Phase and steady shear behavior of dilute carbon black suspensions and carbon black stabilized emulsions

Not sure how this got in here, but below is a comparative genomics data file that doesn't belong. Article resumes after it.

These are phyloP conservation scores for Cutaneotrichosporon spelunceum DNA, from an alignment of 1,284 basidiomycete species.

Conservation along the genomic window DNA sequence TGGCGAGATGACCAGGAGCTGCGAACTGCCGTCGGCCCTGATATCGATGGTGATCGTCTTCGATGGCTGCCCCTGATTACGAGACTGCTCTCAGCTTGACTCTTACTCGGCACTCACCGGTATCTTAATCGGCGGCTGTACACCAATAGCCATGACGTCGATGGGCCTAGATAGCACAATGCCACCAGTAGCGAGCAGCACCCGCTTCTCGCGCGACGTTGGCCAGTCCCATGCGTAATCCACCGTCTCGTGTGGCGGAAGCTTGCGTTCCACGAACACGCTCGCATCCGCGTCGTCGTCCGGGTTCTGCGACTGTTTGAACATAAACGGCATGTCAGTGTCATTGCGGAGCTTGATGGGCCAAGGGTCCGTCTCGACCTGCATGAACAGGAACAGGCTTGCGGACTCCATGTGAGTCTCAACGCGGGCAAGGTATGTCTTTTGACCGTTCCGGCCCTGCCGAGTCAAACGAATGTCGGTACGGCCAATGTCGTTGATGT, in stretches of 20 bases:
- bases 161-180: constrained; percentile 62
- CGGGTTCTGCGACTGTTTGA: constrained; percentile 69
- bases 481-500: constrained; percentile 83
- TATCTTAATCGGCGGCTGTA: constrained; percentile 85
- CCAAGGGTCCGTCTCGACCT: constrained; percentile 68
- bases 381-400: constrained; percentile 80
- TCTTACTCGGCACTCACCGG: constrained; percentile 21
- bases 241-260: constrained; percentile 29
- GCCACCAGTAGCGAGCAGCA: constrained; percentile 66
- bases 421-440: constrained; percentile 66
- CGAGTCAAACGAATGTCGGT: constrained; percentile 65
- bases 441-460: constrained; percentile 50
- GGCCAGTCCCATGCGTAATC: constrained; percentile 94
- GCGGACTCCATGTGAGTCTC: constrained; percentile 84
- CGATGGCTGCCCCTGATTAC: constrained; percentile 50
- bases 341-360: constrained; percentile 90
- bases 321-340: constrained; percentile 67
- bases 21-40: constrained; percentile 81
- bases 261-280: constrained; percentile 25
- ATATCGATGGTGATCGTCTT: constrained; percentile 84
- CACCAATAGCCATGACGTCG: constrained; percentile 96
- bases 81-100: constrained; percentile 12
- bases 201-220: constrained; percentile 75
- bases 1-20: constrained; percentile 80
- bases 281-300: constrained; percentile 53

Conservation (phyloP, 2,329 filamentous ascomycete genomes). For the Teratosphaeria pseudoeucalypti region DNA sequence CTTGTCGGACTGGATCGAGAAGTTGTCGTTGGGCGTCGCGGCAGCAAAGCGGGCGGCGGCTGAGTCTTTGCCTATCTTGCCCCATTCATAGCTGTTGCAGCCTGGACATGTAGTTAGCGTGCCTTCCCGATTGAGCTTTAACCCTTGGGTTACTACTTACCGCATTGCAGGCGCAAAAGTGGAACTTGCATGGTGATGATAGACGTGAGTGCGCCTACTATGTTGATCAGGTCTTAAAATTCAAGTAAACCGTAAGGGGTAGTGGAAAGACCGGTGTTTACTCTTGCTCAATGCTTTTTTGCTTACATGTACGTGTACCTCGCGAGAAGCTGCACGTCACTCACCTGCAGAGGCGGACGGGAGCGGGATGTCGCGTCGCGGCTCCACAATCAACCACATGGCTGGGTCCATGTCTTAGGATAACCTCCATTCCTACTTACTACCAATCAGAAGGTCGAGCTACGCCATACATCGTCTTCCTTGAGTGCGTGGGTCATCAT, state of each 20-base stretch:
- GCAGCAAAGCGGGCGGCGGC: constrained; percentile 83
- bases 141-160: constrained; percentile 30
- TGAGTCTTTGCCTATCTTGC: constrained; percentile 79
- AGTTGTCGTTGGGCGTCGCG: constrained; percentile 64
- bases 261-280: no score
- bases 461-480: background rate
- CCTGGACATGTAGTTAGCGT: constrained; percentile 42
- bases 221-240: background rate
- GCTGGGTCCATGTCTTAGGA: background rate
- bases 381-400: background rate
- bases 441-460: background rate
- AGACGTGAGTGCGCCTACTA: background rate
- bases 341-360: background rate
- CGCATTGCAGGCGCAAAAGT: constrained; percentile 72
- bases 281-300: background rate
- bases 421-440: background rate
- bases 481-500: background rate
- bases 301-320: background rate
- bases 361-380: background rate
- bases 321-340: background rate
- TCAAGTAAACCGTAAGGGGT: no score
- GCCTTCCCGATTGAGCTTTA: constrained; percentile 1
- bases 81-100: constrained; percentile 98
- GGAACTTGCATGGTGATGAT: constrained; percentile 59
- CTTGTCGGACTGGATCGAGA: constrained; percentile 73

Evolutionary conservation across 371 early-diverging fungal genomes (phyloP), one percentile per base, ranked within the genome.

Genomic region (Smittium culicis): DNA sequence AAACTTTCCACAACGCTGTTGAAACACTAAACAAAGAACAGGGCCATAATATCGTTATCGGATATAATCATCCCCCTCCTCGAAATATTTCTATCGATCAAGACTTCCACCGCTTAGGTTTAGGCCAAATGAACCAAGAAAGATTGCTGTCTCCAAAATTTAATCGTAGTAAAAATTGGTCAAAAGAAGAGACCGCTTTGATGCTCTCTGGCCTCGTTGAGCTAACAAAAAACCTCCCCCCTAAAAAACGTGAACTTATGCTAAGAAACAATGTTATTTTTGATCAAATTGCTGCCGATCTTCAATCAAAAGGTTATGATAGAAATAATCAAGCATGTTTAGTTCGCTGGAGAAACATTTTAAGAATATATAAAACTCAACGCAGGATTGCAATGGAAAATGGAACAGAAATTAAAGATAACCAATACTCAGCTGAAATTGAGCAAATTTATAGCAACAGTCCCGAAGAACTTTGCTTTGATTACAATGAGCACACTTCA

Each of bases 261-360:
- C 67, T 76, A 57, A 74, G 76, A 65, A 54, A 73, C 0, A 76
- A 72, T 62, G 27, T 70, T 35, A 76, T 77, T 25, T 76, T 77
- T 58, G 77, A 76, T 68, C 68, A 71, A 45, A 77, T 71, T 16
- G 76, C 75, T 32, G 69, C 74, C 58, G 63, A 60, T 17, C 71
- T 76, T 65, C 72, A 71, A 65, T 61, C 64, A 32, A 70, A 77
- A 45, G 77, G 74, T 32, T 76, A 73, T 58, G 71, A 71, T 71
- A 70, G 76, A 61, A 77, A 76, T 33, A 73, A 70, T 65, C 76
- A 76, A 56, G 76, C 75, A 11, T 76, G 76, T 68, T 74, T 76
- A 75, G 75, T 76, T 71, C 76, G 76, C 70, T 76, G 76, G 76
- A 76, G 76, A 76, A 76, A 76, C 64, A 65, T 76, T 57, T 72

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We use para-amino benzoic acid terminated carbon black (CB) as a model particulate material to study the effect of salt-modulated attractive interactions on phase behavior and steady shear stresses in suspensions and particle-stabilized emulsions. Surprisingly, the suspension displayed a yield stress at a CB volume fraction of φCB = 0.008. The yield stress scaled with CB concentration with power law behavior; the power law exponent changed abruptly at a critical CB concentration, suggesting a substantial change in network structure. Cryogenic scanning electron microscopy revealed structural differences between the networks found in each scaling regime. Randomly oriented pores with thick CB boundaries were observed in the scaling region above the critical particle concentration, suggesting a strong gel network, and long, oriented pores were found in the scaling region below the critical particle concentration, suggesting a weak network influenced by an induced shear stress. These findings correlate with the existence of gels and transient networks. Transient networks break down under gravitational forces over time periods of 12-24 hours. The yield stresses of CB-gels containing oil emulsion droplets were found to scale with carbon black concentration similar to the CB-gels without oil. These results offer insight into salt-induced attractive colloidal networks and the difference in structure and yield-stress behavior between transient networks and gels. Furthermore, CB offers the ability to stabilize an oil phase in discrete droplets and contain them within a rigid network structure.

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